Listen to your body

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Regardless of what any personal trainer or so-called fitness guru might have told you, it’s not a good idea to push yourself on through pain. Your body can’t speak to you, after all; instead, aches and pains are one of its primary ways of communicating, and if you ignore them you may miss something significant.

Find things that bring you joy

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The greatest joy is not always (or even very often) to be found in big gestures or expensive purchases. Work out what makes you happy and make a resolution to get more of it. This might mean spending more time with a particular person, taking time alone to enjoy a good book and a cup of tea, or perhaps getting out there and visiting somewhere you’ve always wanted to go.

Get enough sleep

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Deep down, we all know that sleep is important. However, in our 24/7, screen-reliant culture, it increasingly seems like an optional extra. Although small children, shift work, snoring partners and menopausal insomnia can all make sleep elusive, try hard to prioritize getting seven or eight hours per night. You’ll feel better – and thus be in a better state to take full advantage of your days.

Take photos of any medication

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Once you’re on any medication more complex than the pill or an occasional dose of Tylenol, recording the specifics of that medication is a useful safety net. It’s then there as a reference if you need a prescription in a hurry or want to inform an unfamiliar doctor of exactly what you’re already taking. Photographing the bottle is a good way of doing so, but do make sure the brand name and dosage are visible.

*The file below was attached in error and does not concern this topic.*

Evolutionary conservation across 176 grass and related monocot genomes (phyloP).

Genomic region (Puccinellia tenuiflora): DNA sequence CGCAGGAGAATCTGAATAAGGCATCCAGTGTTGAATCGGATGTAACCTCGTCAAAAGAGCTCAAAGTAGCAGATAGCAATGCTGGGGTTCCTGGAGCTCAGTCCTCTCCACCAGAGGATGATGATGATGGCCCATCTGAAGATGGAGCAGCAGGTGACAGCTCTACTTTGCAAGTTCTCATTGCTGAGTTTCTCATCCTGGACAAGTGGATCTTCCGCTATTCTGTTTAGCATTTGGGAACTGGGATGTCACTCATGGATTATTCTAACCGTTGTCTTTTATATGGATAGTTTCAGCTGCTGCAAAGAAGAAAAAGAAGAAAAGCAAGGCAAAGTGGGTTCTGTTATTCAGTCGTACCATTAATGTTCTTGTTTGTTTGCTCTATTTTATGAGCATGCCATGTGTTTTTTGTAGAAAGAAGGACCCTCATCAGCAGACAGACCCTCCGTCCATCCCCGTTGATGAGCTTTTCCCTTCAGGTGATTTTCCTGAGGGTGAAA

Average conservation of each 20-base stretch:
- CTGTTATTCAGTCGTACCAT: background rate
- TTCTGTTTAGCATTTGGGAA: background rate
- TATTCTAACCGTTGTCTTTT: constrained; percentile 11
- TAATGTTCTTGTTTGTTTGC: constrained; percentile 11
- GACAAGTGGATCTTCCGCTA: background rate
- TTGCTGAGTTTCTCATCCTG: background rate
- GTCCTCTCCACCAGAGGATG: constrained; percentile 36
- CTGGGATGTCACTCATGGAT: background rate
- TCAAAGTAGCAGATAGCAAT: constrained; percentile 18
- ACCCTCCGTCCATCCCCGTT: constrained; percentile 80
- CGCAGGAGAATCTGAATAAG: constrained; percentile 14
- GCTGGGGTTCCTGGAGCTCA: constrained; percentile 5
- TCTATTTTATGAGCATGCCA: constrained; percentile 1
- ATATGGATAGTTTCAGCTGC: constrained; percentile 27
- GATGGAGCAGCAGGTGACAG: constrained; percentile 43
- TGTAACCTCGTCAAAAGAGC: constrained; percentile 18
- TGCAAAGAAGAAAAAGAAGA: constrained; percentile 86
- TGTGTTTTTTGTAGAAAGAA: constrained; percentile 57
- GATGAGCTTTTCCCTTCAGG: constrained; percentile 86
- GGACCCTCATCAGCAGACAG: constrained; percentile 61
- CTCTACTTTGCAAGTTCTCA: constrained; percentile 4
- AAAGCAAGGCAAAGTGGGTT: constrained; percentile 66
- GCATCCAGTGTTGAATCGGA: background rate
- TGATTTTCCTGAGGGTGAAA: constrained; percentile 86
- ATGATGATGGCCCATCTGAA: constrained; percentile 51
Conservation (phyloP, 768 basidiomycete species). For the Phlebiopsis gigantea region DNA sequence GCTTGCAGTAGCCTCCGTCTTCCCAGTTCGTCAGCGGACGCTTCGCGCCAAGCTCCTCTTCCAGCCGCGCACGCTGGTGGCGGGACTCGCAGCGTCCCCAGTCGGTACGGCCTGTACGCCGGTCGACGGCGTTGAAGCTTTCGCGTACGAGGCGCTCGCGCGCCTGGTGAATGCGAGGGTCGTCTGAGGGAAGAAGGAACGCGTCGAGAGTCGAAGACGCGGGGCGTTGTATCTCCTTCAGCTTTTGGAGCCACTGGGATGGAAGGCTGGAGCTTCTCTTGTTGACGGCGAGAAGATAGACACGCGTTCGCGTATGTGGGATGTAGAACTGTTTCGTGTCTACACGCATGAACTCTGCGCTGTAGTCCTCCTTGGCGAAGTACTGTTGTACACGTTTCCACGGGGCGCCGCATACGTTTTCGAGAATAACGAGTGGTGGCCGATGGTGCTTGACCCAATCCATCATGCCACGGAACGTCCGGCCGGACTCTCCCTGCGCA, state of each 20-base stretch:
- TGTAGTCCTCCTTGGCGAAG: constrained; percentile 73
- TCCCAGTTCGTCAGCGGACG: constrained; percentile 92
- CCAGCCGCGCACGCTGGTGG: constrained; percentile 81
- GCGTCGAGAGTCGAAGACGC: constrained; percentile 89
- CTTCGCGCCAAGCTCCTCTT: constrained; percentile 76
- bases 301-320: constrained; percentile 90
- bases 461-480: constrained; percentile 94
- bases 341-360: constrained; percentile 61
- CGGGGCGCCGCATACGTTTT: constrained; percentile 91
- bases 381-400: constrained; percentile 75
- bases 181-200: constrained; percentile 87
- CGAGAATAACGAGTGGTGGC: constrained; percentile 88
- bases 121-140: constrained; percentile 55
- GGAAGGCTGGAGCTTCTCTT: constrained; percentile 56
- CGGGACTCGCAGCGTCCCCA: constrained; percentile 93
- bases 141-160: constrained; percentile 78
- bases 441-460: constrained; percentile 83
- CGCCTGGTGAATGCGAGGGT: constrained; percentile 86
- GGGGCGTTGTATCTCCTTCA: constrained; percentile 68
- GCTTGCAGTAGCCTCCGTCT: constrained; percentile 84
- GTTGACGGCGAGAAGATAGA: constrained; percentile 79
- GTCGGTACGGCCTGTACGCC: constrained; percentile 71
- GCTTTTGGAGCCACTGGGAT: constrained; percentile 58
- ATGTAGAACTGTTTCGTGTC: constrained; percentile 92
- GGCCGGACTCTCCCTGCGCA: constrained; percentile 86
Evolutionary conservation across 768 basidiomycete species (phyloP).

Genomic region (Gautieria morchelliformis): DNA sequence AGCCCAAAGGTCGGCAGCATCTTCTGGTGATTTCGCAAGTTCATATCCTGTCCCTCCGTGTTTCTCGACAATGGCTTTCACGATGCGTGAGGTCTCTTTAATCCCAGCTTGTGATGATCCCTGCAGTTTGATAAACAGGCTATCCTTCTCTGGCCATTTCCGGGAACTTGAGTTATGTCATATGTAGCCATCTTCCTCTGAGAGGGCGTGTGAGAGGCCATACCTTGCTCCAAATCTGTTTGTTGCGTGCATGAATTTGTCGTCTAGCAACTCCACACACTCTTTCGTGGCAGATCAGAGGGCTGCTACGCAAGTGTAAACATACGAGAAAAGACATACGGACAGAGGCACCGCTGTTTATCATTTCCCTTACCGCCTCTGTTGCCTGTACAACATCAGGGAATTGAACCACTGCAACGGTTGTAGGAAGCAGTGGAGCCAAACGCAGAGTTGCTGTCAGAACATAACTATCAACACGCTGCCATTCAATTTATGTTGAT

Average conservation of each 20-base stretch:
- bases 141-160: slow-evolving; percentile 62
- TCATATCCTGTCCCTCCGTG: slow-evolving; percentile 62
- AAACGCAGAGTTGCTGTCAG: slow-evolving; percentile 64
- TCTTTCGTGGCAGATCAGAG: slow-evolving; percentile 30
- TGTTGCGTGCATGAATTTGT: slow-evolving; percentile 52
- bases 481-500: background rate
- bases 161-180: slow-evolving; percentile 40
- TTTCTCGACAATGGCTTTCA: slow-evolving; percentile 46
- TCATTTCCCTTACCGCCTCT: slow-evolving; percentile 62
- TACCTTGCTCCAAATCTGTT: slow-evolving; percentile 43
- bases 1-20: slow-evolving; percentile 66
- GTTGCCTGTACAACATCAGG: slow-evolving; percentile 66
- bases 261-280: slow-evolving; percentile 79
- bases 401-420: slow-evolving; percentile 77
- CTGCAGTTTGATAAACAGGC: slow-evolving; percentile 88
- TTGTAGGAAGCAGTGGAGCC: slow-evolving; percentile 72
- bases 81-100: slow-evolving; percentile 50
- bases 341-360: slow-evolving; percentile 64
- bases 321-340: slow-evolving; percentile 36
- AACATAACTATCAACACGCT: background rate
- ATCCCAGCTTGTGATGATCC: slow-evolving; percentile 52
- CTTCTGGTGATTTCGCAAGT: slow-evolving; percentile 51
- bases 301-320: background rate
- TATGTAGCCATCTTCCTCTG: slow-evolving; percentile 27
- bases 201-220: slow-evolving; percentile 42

Always pee after sex

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Women have shorter urethras than men. This makes us more prone to UTIs, especially after sex – and especially at and after menopause. The simple step of remembering to pee after sex helps flush out the bacteria that, left unchecked, may start multiplying to cause a painful bout of cystitis. (This is good advice at any age – so definitely worth sharing with daughters and younger friends.)

Engage with the arts

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There’s good evidence to show that engaging with the arts and other intellectual pursuits has many benefits as you advance through middle age and on into your senior years. Intellectual stimulation is one obvious benefit but others include the way it gets you out into the community and meeting like-minded people, and helps alleviate or stave off depression and anxiety.

Get out into nature

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Nature is the ultimate feel-good drug. No matter your age or sex, a trip out into the wild – and, yes, that can include your neighborhood park – is enormously beneficial for both mental and physical health. And, if anything, these benefits only increase as you get older.